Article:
Jack-mania unlikely to lead to NDP seats

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by L. IAN MacDONALD
The Gazette, Wednesday, April 20, 2011

Jack-mania is sweeping Quebec.

A Léger Marketing poll for Quebecor Media shows 24-per-cent support for the NDP, a nine-point increase from two weeks ago, while the Bloc Québécois has slumped to 34 per cent, a five-point decline.

Meanwhile, the Liberals and the Conservatives are stable at 20 per cent. The only thing that's happened in the campaign since the previous poll is the leaders' debates, where NDP leader Jack Layton was the clear winner in English, and held his own in French.

Asked which leader they had the most confidence in, 37 per cent of Quebecers chose Layton, to 27 per cent for Gilles Duceppe, 13 per cent for Stephen Harper and 9 per cent for Michael Ignatieff.

Well, Duceppe has definitely been around too long, and Bloc fatigue is a factor in this election. As for Layton, he's definitely un gars sympathique who runs well ahead of his party.

Two other polls confirm the NDP surge in Quebec: Angus Reid has the party at 26 per cent, and the daily Nanos tracking puts it at 23 per cent. All agree the NDP have moved into second place, taking votes primarily from the Bloc.

But the question arises as to whether this is sustainable or whether these votes are parked with Layton. Then the question is whether the NDP has the means to turn these votes out on election day.

Finally there's the question of whether the NDP vote is efficient. And the answer, with a few exceptions such as Outremont, is no.

The NDP could well take 20 per cent of the Quebec vote on election day and still win only one seat - Outremont, where Tom Mulcair is running 20 points ahead of former Liberal cabinet minister Martin Cauchon. For the rest, while the New Democrats have hopes for two seats in the Outaouais, their vote is spread very thin. And they have no ground game to get it out.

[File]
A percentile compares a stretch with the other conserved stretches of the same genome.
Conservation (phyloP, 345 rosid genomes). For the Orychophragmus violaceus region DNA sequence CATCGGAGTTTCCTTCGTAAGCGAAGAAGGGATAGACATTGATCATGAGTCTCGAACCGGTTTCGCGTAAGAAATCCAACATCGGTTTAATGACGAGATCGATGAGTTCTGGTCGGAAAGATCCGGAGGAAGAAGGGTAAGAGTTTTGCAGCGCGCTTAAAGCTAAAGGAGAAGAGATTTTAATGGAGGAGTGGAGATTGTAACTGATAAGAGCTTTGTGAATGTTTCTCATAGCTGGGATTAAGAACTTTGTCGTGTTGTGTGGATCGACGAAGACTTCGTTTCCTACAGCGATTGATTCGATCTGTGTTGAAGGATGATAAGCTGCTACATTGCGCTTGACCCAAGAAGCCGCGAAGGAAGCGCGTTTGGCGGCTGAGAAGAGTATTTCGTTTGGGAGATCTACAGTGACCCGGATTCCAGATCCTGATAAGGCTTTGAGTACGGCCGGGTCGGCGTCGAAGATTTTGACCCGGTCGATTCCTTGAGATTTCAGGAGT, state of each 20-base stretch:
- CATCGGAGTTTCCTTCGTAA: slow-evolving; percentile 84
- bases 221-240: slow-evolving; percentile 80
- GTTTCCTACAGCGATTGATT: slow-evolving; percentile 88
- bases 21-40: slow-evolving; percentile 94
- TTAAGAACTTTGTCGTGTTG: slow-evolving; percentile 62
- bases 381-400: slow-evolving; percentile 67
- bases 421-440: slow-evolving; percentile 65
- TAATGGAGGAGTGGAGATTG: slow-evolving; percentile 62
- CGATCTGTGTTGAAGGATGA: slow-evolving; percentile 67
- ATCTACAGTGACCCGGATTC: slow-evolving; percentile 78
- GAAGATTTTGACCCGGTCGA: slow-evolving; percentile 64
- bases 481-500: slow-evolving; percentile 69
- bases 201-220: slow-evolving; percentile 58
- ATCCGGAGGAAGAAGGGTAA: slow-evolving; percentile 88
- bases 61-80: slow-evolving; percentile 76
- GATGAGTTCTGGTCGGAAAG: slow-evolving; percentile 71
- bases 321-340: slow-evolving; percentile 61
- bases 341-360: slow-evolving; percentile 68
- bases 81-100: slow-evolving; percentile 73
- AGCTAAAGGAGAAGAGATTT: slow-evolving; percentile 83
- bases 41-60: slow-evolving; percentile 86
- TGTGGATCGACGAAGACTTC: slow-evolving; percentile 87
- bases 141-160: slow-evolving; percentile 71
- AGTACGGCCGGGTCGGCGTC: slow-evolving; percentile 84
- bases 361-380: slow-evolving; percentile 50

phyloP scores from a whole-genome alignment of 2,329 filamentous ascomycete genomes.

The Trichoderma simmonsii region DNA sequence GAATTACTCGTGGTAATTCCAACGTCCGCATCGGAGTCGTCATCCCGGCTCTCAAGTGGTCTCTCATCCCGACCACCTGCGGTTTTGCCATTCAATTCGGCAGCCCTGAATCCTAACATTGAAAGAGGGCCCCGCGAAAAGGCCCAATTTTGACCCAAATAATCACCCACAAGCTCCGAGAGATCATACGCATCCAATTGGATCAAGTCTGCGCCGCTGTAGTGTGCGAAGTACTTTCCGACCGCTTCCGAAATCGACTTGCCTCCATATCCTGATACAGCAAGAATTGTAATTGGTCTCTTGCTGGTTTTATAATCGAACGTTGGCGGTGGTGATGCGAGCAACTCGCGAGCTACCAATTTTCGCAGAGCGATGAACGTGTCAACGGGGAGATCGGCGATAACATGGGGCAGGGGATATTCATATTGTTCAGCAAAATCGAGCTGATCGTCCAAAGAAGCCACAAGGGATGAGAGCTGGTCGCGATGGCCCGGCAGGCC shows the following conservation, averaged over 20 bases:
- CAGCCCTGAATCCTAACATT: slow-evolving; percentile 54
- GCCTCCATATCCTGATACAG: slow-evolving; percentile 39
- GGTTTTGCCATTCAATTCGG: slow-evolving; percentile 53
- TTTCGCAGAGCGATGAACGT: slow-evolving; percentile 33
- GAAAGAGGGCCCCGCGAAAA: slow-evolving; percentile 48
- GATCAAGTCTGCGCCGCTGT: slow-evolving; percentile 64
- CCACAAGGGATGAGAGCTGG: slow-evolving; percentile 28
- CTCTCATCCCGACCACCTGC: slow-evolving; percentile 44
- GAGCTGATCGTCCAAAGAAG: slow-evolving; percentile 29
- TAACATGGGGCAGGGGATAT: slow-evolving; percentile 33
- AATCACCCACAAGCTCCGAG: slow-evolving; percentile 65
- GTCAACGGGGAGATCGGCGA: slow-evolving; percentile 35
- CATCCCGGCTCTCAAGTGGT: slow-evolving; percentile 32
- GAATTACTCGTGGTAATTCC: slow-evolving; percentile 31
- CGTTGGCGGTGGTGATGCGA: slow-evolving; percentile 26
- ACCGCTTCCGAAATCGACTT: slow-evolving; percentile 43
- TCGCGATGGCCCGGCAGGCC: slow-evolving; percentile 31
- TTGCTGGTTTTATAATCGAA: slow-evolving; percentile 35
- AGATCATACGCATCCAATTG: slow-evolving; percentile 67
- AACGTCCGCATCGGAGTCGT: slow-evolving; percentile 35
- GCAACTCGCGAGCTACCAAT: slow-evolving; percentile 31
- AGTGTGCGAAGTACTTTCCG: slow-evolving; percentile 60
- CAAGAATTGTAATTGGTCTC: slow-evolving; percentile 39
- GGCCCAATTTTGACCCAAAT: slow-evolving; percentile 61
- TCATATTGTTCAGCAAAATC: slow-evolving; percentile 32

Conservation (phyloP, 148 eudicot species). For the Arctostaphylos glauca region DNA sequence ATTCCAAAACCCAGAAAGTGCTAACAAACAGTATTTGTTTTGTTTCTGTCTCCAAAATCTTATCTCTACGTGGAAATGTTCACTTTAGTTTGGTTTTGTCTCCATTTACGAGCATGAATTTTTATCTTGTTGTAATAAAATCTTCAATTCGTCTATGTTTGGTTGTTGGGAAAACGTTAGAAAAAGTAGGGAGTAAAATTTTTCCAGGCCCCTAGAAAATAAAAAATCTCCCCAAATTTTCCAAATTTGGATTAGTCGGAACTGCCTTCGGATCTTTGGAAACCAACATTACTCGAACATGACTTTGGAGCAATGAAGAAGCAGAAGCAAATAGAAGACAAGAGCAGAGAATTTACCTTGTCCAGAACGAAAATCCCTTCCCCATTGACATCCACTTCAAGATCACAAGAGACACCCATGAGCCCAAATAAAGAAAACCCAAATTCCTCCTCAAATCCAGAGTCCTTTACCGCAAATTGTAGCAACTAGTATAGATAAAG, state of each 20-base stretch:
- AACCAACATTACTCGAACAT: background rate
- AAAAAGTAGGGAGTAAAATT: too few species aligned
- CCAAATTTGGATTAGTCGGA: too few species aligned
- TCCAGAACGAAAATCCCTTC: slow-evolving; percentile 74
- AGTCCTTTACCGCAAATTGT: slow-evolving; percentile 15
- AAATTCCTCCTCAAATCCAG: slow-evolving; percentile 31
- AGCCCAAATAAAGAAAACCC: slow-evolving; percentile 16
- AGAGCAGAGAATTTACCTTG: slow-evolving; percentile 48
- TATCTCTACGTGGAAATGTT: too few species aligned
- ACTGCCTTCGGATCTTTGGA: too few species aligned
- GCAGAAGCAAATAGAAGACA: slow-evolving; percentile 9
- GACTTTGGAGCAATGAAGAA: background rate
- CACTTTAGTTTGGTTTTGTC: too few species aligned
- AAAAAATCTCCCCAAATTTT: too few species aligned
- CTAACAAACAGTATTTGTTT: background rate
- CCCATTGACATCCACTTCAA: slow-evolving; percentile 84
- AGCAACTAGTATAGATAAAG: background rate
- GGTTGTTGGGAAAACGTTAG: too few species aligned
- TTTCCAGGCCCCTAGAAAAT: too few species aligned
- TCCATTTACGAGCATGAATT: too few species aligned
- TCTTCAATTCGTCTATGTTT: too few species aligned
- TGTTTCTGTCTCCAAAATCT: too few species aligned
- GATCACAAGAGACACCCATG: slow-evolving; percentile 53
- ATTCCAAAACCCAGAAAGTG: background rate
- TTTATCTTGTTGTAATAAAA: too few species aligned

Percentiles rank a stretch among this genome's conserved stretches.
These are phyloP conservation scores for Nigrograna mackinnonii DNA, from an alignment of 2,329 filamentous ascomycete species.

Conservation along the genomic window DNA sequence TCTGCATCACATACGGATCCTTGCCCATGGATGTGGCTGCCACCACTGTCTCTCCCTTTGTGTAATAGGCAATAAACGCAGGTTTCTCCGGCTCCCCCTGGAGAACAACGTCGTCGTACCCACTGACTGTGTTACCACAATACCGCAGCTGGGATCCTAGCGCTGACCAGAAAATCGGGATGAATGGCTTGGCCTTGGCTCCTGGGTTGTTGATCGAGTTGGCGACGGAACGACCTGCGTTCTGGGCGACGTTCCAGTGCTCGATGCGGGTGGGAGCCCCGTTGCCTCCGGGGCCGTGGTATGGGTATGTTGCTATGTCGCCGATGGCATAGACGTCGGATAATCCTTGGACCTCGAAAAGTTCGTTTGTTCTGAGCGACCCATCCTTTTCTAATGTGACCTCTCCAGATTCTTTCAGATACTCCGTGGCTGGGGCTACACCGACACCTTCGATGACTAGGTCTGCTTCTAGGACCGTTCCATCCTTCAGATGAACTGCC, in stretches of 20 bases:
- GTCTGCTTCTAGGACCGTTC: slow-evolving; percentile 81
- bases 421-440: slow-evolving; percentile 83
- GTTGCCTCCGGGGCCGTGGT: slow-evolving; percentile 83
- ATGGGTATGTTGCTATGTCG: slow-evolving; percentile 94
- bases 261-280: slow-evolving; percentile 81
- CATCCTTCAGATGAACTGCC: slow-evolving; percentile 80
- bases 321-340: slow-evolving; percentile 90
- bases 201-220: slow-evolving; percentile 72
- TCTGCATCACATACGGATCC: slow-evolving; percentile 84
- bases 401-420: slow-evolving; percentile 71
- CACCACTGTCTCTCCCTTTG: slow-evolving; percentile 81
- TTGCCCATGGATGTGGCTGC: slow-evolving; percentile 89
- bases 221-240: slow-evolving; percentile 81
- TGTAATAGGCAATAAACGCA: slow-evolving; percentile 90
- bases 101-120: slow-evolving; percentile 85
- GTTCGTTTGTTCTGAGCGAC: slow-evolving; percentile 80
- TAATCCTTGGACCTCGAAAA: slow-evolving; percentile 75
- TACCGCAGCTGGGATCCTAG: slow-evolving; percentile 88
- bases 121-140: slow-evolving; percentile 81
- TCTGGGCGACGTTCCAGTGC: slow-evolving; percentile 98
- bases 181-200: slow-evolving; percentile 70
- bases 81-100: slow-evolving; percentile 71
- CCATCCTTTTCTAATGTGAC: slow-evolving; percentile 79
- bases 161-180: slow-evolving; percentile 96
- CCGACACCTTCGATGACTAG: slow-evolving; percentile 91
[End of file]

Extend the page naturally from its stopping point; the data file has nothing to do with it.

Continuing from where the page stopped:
The Conservatives, at 20 per cent of the vote in Quebec, would hold onto most if not all of their 11 seats here. That's because their vote, concentrated in the 418 area region of Quebec City and eastern Quebec, is highly efficient.

Of the 21 seats in 418, the Conservatives hold nine, while the Bloc has the rest. The Liberals are barely in double digits in this region.

A CROP poll of three Quebec City ridings for Le Soleil and La Presse makes this point. In Beauport-Limoilou, Conservative incumbent Sylvie Boucher is at 35 per cent, Bloc candidate Michel Letourneau is at 32 per cent, and NDP candidate Raymond Côté is at 20 per cent. It's a very close race, but every vote the NDP takes from the Bloc is one less the Conservatives need to win.

For the Liberals at 20 per cent, it's very difficult to see them below 10 or 12 seats.

A look at Stephen Harper's tour plan over the first four weeks of the campaign tells you a lot about where he'll be in the fifth. Tuesday he was in Thunder Bay, Ont., and Val d'Or (where there's a threeway race with the Bloc and NDP), ahead of an evening rally in Rivière du Loup.

The local candidate, Bernard Géneréux, took the seat from the Bloc in a 2009 byelection and is favoured to win again.

Two other Conservative incumbents on the South Shore, Maxime Bernier in the Beauce and Steven Blaney in Levis, are considered a lock.

Blaney had a meeting Sunday where he was endorsed by Mario Roy, organizer of the campaign to bring the Nordiques back to Quebec. Which tells you that federal funding for an arena is no longer an issue, partly because Harper went to Quebec City himself to make the announcement of no money for hockey rinks, and partly because he dropped off $50 million for improvement to Quebec's airport.

Also endorsing Blaney were the local Liberal member of the legislature, Gilles Lehouillier, and Clément Gignac, minister for economic development in Jean Charest's cabinet.

Which tells you everything you need to know about which party the Quebec Liberals are supporting in eastern Quebec.

 
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